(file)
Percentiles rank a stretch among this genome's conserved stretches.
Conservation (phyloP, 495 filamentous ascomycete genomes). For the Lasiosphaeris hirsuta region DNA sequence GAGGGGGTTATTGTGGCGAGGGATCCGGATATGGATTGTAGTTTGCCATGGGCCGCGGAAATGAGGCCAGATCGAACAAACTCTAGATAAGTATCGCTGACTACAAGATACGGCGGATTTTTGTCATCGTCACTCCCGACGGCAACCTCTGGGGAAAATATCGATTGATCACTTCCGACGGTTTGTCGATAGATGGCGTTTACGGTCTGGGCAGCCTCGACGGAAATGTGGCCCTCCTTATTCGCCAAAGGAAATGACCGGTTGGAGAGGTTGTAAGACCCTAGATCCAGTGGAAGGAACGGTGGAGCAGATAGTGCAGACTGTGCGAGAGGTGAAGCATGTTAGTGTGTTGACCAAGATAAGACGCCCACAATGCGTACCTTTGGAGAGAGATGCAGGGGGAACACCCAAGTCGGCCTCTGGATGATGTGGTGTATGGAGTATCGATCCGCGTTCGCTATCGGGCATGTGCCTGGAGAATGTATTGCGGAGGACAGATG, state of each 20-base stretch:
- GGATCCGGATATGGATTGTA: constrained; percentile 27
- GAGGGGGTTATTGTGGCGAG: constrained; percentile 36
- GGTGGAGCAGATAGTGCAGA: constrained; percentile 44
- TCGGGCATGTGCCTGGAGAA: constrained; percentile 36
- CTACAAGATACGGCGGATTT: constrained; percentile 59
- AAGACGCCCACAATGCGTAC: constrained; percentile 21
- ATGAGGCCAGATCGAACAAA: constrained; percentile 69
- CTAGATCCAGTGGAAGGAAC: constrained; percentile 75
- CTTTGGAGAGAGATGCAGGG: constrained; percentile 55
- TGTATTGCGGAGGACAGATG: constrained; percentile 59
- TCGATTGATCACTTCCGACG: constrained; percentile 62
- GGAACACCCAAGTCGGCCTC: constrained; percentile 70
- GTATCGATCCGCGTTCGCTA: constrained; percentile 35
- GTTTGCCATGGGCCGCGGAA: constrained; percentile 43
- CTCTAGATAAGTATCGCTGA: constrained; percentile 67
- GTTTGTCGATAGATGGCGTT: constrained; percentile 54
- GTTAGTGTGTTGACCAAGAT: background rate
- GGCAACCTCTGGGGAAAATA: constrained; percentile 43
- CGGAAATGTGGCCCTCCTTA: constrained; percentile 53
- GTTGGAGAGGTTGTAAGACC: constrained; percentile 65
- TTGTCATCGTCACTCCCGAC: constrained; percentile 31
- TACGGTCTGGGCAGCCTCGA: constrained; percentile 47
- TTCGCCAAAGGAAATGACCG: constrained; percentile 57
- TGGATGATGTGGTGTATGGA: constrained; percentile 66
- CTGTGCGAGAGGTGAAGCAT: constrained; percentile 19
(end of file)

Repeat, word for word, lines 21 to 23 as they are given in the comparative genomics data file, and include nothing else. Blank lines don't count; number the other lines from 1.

- CGGAAATGTGGCCCTCCTTA: constrained; percentile 53
- GTTGGAGAGGTTGTAAGACC: constrained; percentile 65
- TTGTCATCGTCACTCCCGAC: constrained; percentile 31